I’m an Iowa City native, a Social Work graduate student, and about to become a mom for the first time. I’ve been working on the Crisis Chat at The Crisis Center for about a year and I’m planning to be here for life!
The Crisis Chat works just like Facebook Messenger or texting, but you’re talking with complete strangers from all over the country about the things that are most urgent and sensitive in their lives—new love, breakups, big moves, bad grades, new jobs, addiction, sobriety, suicide, birth, illness, and health.
As a student of social work and a regular human being in the world, I’ve gotten to know a lot of people in crisis and I know how hard it can be to find an empathetic listener in the moment when it matters most.
There are all kinds of obstacles to reaching out when you’re in pain—the risk of exposure and judgment, cost, time constraints, geographic isolation. Crisis Chat is available to people of any age, living anywhere, at any time.
This work is personal and intense. I can’t think of another volunteer position that trusts you to communicate so closely with clients. Sometimes I feel like this should be a mandatory experience for anyone hoping to enter any profession. My own long-term goal is to provide counseling in a community-based or nonprofit setting and I already know I’ll look back on this volunteer experience as a particularly valuable part of my preparation for that work.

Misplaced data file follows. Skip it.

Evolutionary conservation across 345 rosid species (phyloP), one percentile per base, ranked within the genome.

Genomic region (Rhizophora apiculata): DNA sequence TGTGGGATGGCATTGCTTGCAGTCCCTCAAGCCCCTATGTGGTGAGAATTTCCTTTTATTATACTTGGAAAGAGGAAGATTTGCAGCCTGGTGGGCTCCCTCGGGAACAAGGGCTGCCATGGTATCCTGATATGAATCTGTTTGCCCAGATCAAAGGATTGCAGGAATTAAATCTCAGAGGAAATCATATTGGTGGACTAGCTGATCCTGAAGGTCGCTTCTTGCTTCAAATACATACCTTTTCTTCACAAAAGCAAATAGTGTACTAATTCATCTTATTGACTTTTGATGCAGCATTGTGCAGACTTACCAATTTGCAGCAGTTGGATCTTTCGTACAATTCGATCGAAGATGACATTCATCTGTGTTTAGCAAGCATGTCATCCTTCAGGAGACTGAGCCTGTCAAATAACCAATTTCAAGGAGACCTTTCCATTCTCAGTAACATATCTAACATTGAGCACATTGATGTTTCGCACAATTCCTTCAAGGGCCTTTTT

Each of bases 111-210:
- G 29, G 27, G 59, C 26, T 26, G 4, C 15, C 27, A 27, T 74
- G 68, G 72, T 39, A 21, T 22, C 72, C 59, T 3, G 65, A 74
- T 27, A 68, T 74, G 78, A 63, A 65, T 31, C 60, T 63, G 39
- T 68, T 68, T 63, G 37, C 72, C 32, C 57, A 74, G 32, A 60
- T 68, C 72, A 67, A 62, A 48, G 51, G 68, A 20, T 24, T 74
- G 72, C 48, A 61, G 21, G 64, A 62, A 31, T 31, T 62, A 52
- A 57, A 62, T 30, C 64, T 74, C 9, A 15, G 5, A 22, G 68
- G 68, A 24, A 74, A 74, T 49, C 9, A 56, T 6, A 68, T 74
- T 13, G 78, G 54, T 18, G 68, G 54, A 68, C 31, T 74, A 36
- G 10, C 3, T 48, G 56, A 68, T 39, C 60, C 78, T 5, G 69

It’s intense, but that shouldn’t intimidate you. The Crisis Center offers a thorough (and truly never boring) training program. You end up with a very practical yet flexible framework for handling chats. Once you’re on the job, the supervisory staff is always there to help you through difficult chats and to debrief afterward. You’re never stranded alone in a chat you aren’t sure how to handle.
Plus, the people in the call room are fun, you can wear your weirdest outfit to your shift if you want to, and there are always snacks! This is not one of those volunteer jobs where you end up just stuffing envelopes (also important) or waiting in a corner for someone to invent something for you to do.
This is an always-engaging opportunity to offer genuine, immersive conversation to people who really need it and, in turn, to learn about other people’s lives.
– Elizabeth Marilla-Kapp
24-Hour Crisis Line and Crisis Chat volunteer requirements
- Complete application
- Age 18 or older
- Complete crisis intervention training on either Monday or Thursday nights
- Commit to a weekly 3-hour shift for at least 9 months
Crisis Intervention Training Dates
Volunteers participating in spring 2018 training must attend Monday OR Thursday from 6 – 9:30 p.m. Training begins Monday, Feb. 26 or Thursday, March 1.
|Monday (6 – 9:30 p.m.)||Thursday (6 – 9:30 p.m.)|
|Feb. 26||March 1|
|March 5||March 8|
|March 12 NO TRAINING||March 15 NO TRAINING|
|March 19||March 22|
|March 26||March 29|
|April 2||April 5|
|April 9||April 12|
|April 16||April 19|
|April 23||April 26|
|April 30||May 3|